In villages with piped-water systems, I found that households saved an average of nearly 60 minutes per day on water collection, compared to households without them. The women in those homes increased the time spent in their primary occupation by 20% per day. This shows that, apart from being healthier, access to clean water in the home also frees female family members to live more productive lives.

Access to piped water both helps reduce women’s work burden and allows them some much-needed leisure time.

Some women also used their extra time for leisure. In conversations with these women, they told me that they spend their extra time relaxing or resting at home, watching television, or talking to other women in the neighborhood. However, when I asked them how much time they spend on leisure activities each day, they turned defensive and insisted that they do not spend time on leisure. This may be because of social norms in rural India that frown upon people—especially women—enjoying free time, often leaving them overworked. The time saved by having access to water in the home affords women the opportunity to enjoy some leisure time during the day, while men are usually out of the house. So, access to piped water both helps reduce women’s work burden and allows them some much-needed leisure time.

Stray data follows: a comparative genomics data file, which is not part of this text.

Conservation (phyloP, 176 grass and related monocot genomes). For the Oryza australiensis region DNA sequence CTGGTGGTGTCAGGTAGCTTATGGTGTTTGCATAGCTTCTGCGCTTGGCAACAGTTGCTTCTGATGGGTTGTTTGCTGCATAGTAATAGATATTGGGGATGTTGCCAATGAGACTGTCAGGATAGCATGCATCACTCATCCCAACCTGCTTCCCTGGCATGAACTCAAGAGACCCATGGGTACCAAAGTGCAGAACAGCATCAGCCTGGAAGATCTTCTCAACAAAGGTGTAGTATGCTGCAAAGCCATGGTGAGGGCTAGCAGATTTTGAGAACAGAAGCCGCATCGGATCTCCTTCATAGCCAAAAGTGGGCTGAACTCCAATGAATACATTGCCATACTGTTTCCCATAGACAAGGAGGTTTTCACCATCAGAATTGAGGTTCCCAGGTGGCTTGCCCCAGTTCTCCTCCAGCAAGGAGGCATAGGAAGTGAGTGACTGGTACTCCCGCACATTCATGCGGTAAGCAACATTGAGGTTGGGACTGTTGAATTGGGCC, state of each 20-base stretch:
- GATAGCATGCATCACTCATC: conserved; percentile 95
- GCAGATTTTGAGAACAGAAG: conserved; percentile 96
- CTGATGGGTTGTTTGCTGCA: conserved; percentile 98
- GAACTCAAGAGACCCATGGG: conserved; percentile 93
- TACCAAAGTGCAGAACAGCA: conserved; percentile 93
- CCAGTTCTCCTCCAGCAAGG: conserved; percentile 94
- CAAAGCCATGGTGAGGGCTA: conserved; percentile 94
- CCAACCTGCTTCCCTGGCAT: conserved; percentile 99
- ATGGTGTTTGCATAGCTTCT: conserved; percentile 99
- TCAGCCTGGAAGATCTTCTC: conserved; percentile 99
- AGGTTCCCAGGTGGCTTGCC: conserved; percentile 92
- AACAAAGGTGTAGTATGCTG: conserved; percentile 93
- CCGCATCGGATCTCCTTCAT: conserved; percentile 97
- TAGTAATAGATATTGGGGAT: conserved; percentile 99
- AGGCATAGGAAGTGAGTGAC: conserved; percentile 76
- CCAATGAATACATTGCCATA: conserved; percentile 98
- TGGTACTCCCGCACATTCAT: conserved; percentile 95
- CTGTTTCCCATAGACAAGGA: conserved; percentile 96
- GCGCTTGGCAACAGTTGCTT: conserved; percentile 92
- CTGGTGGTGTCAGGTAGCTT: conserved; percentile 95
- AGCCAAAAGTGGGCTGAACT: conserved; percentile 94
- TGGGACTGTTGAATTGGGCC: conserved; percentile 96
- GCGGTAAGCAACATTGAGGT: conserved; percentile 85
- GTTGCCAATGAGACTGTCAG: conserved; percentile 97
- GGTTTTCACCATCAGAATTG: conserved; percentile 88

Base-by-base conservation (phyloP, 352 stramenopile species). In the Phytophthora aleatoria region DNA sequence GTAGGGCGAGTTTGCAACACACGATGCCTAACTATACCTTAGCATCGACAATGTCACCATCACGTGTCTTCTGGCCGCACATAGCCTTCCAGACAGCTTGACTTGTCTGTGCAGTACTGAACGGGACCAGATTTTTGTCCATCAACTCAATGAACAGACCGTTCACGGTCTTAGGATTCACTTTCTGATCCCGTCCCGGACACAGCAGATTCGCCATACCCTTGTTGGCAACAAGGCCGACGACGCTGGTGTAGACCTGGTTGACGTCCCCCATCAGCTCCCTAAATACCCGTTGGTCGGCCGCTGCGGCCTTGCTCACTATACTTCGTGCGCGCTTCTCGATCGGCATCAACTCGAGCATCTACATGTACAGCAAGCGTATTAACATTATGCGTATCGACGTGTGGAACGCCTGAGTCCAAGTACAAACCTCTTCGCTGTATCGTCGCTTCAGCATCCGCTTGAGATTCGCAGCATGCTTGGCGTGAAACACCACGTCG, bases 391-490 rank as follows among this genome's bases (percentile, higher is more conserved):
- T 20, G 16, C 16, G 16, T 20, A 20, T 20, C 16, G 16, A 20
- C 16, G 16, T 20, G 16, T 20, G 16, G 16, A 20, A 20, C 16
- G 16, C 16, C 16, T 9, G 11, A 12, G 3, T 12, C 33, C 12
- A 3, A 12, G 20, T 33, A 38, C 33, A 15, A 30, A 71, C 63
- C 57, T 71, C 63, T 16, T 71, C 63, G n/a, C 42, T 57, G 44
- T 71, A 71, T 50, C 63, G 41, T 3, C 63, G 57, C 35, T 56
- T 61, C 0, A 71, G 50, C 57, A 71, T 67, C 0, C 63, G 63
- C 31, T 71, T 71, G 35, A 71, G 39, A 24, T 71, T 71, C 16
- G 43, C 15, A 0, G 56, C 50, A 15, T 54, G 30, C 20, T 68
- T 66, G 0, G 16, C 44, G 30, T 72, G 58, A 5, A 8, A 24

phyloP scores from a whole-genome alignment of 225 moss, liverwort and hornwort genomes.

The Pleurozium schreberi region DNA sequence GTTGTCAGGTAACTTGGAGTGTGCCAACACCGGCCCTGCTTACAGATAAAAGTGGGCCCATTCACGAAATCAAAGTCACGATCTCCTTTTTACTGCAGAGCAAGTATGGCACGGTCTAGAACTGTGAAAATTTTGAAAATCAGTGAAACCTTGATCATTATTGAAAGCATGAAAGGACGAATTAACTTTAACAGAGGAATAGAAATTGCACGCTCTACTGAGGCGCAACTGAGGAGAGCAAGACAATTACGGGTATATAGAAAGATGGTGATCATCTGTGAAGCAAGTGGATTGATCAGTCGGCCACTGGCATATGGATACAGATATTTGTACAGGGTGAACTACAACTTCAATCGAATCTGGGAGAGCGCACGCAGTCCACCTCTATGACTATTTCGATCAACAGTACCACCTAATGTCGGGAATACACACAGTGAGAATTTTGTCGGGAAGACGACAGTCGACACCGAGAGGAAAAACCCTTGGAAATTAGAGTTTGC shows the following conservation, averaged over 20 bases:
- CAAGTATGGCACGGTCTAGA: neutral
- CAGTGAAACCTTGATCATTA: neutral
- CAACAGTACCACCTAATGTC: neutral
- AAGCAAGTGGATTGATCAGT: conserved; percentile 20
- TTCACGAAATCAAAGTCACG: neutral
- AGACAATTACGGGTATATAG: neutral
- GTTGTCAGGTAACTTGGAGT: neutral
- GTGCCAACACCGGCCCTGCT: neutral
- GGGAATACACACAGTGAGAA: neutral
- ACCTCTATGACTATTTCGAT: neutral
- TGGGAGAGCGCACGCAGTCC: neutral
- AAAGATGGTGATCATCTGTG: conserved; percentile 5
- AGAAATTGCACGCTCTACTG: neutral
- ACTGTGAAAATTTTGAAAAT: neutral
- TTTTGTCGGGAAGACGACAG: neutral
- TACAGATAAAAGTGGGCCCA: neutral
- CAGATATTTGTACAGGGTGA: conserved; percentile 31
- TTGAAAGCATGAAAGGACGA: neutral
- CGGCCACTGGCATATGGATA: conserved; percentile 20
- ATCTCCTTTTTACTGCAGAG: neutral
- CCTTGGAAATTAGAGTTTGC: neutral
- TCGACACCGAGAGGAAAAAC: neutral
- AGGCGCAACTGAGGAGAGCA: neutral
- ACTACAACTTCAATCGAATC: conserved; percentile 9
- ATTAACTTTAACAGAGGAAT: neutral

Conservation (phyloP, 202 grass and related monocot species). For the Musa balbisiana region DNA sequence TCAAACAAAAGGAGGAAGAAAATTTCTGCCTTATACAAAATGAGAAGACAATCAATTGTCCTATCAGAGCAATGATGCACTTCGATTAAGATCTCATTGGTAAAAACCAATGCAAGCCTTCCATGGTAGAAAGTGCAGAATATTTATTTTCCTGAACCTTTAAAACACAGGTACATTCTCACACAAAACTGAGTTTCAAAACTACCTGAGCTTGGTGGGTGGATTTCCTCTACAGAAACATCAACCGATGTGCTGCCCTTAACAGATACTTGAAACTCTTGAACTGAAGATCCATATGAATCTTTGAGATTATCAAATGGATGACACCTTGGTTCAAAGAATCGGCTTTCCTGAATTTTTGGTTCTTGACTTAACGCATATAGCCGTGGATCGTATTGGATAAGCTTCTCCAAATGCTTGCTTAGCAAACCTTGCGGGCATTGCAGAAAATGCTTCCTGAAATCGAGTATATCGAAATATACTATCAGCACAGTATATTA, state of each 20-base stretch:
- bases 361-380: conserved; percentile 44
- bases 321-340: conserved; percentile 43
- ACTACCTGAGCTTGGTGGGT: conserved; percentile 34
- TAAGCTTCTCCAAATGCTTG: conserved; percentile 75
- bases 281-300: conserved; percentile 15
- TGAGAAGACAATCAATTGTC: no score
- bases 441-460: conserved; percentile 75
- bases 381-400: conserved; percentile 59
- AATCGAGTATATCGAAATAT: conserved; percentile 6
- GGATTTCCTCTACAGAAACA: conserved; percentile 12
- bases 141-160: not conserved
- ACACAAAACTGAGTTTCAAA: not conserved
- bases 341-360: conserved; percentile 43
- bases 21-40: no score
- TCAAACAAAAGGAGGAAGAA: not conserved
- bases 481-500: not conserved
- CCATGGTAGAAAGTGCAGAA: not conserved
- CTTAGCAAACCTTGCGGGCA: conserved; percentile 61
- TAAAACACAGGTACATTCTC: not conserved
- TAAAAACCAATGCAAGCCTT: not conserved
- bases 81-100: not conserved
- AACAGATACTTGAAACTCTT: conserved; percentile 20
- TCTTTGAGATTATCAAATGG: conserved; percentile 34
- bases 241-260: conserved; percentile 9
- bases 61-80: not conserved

A woman standing by a small, natural spring
TCI scholar Shiuli Vanaja visits a “chua,” a natural spring sometimes favored a water source in Jharkhand. (Photo courtesy of Shiuli Vanaja)

However, I also found that, even in households with piped water, family members sometimes traveled outside their homes to fetch water from public sources. Speaking with some of these women, I learned that existing social norms and beliefs were affecting their perceptions and preferences regarding drinking water. Sometimes, they felt that certain water sources have better quality, compared to others, including more conveniently located sources, like the piped water they have at home.